Nancy Mendenhall’s story begins in 1907 with the decision of her grandparents (and mine) to flee Tacoma’s smog to start a fruit farm irrigated with water pumped from the Columbia River in eastern Washington.
Frank M. Wheeler was a union bricklayer and his wife, Jeanie, was a schoolteacher. Frank had picked up a land speculator brochure offering cheap land. Soon the young couple moved into a tent house on their five-acre farm near the little town of White Bluffs on the Hanford Reach of the Columbia. It was to be their home for 36 years. Mendenhall likens the enterprise to a mirage, always shimmering just out of reach across the desert.
Frank Wheeler was forced to travel to construction sites as far as New York City, toiling for $11 a day. Jeanie worked in fruit packing sheds. “Mater commonly packed 100 boxes in a ten hour day, or 11,300 apples, for a wage of $7,” writes her eldest son, George Shaw Wheeler. Then she went home to cook for her six children and tend her own orchard. This off-farm income kept the farm afloat.
Mendenhall, who resides in Nome, Alaska, based her book on family correspondence and interviews with the Wheeler children and grandchildren, as well as her own memories of summers amid those fruit-laden boughs in White Bluffs.
The book is illustrated with many pages of archival photos.
Building a community — socialist-style
Mendenhall writes sympathetically of the people’s struggle to build a viable and civilized rural community. Political toleration seems to have guided the project. The Wheelers were socialists, subscribers to the Appeal to Reason. Jeanie became a member of the Board of Elections of White Bluffs representing the Socialist Party.
A tiny but energetic woman, she and her mother, Jane Shaw, helped establish the Parent Teacher Association, the Well Baby Clinic and the public library in the town. How they found the time after their dawn-to-dark toil is a mystery. They were also stalwarts in their church.
‘Red Scare’ hits
This grassroots dynamism made it difficult to isolate the Wheeler family even during the World War I “Red Scare.” Socialist leader Eugene Victor Debs was imprisoned for his antiwar stand and Attorney General Mitchell Palmer launched a nationwide witch-hunt. In Washington State, IWW members were lynched in the infamous Centralia massacre. Yet the Wheelers, outspoken war opponents, seemed to escape relatively unscathed.
They were anti-racists, opposing the infamous Oriental Exclusion Act and befriending the Wanapum Indians who came through White Bluffs each spring on their way to Yakima from their village on the east bank of the river. Frank Wheeler often presented them with boxes of succulent apples and peaches when they returned home in the fall.
Members of the Grange, they fought for programs that benefited rural America such as full parity prices for farm commodities. Whether Republican, Democrat or Socialist, every farmer in the valley was caught by what Mendenhall calls the “”three-headed beast,” the railroads, power companies and “market” that had the small producers at their mercy. In ceaseless battle for survival, the farmers set smudge pots to ward off late frosts and sprayed arsenic to kill the coddling moths and other infestations.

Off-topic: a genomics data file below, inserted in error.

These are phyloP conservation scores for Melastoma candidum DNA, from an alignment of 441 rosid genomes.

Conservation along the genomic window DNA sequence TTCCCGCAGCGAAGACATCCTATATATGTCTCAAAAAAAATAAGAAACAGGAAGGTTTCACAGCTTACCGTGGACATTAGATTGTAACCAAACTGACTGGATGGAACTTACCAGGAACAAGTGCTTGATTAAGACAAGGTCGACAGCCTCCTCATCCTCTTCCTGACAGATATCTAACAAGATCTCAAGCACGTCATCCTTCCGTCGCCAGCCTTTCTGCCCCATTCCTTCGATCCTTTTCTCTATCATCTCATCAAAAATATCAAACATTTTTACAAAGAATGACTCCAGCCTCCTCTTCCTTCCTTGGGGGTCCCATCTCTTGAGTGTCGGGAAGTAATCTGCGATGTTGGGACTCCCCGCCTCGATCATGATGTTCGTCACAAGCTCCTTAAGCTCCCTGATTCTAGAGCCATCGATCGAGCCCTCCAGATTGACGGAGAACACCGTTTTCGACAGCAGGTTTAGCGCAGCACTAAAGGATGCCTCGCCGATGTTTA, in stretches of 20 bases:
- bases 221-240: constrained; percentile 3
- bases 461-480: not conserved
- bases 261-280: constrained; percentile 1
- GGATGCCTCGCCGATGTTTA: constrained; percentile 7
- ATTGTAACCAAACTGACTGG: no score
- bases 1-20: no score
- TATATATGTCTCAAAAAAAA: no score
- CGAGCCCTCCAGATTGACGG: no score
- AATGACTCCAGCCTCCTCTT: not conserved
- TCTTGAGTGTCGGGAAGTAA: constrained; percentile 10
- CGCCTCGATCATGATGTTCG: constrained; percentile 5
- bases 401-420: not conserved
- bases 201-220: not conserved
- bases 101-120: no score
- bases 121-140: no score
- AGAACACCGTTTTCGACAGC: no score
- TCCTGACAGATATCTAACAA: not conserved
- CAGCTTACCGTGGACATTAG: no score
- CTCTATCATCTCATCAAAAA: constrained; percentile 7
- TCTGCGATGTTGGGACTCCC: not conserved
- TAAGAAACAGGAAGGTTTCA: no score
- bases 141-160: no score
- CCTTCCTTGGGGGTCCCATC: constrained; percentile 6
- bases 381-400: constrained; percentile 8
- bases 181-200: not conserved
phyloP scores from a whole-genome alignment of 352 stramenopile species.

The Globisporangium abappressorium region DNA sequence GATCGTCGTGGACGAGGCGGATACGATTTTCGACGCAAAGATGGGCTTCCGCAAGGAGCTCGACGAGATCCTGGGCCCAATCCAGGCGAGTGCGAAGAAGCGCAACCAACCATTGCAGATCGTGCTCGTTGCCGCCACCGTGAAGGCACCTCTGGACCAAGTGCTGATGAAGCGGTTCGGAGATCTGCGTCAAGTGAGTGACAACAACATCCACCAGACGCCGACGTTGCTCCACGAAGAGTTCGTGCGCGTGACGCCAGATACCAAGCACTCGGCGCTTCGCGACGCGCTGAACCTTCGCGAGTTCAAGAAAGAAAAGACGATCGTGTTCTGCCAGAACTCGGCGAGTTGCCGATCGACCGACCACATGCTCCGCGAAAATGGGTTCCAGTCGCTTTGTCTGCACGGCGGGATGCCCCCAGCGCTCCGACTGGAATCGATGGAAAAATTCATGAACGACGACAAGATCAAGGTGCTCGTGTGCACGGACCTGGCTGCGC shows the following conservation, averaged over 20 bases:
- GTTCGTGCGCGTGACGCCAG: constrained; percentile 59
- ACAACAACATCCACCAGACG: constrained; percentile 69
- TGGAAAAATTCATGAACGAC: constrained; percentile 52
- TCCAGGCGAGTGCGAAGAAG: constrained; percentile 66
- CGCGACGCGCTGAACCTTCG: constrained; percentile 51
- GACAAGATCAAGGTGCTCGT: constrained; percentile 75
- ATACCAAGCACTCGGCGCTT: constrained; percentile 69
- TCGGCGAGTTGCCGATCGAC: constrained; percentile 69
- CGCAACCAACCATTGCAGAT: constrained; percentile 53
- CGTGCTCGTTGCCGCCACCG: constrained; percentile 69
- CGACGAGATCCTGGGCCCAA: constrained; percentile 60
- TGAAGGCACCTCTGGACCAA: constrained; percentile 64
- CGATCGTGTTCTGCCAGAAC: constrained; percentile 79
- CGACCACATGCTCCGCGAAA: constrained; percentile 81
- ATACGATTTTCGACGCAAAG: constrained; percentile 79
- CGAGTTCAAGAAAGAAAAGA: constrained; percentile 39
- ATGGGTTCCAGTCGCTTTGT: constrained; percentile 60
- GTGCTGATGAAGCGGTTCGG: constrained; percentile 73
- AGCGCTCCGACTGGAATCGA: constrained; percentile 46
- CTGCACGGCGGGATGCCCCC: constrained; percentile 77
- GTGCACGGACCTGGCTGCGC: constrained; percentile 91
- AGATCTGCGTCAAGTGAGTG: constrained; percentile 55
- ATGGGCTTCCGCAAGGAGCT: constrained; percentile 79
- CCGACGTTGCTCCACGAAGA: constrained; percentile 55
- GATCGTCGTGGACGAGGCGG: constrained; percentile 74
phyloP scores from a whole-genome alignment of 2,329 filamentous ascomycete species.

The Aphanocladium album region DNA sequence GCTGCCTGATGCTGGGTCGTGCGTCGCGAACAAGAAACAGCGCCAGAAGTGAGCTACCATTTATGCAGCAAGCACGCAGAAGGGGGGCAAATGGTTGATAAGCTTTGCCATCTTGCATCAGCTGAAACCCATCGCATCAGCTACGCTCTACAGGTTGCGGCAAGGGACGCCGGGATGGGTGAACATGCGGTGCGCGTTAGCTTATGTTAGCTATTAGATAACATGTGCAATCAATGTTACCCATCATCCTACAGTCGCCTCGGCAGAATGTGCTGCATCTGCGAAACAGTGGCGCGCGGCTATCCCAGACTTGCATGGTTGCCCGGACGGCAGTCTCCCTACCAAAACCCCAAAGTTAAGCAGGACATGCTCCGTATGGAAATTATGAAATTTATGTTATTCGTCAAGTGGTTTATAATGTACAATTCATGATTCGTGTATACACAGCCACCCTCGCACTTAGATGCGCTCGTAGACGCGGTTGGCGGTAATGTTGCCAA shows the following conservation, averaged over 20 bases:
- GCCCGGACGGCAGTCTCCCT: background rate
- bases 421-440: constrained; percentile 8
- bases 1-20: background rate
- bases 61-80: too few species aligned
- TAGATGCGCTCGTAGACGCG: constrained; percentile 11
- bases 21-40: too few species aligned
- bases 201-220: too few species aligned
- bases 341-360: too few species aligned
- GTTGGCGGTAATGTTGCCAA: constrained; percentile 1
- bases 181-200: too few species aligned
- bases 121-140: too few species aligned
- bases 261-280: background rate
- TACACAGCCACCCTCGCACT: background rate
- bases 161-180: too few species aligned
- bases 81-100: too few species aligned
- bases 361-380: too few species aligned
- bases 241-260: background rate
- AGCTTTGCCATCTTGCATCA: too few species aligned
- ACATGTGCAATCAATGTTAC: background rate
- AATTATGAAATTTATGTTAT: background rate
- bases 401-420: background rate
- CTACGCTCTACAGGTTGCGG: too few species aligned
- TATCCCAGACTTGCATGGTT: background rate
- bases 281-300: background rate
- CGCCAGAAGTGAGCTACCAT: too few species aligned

Spirit of democracy
The book describes vividly an era when being an outspoken socialist or communist was accepted by neighbors and co-workers as “normal,” a spirit of democracy that seems to be regaining ground in our crisis-wracked country.
Mendenhall writes that Wheeler family members were drawn deeper into the struggles against mass unemployment and poverty and the rising menace of fascism during the Great Depression. Some joined the Communist Party and Young Communist League.
Mendenhall ends her book in 1943 with the mass eviction of the farm families from White Bluffs and Hanford to make way for the Hanford Nuclear Reservation where plutonium was enriched for the bomb that destroyed Nagasaki.
Mendenhall writes that the eviction notices arrived like a bolt from the blue just as the war was pushing farm prices higher and a mild spring had promised bumper crops. Since the Manhattan Project was top secret, no one had a clue as to why their land was being confiscated. Families were given 60 days to clear out. The U.S. Army sent trucks to carry family belongings to wherever the evictees were moving, one truckload per family. A tragic high point, or low point, of Mendenhall’s book was Bapa, as we called our grandfather, forced to ride on top of the loaded truck across frigid Snoqualmie Pass to western Washington because there was no room in the cab for him. The orchards and homes of the settlers were bulldozed, their “Eden” on the Columbia transformed into a factory of nuclear death that is now the nation’s most lethal radioactive waste zone.
The ruin of Eden
Bapa mourned the loss of his beloved orchards for the rest of his life. But Nana, my grandma, lived to 104 and was honored as a “pioneer” during a special session of the Washington State Legislature which she attended.
This book dramatizes a great American tragedy. Millions of men and women toiled in rural America and succeeded in realizing their dreams of a productive, rewarding life for themselves and their children, only to be ruined by the iron law of capitalist profits. In my grandparents’ case, their dream went up, literally, in a mushroom cloud.
“Orchards of Eden: White Bluffs on the Columbia, 1907-1943”
By Nancy Mendenhall
Far Eastern Press, Seattle
469 pp, paperback, $23.95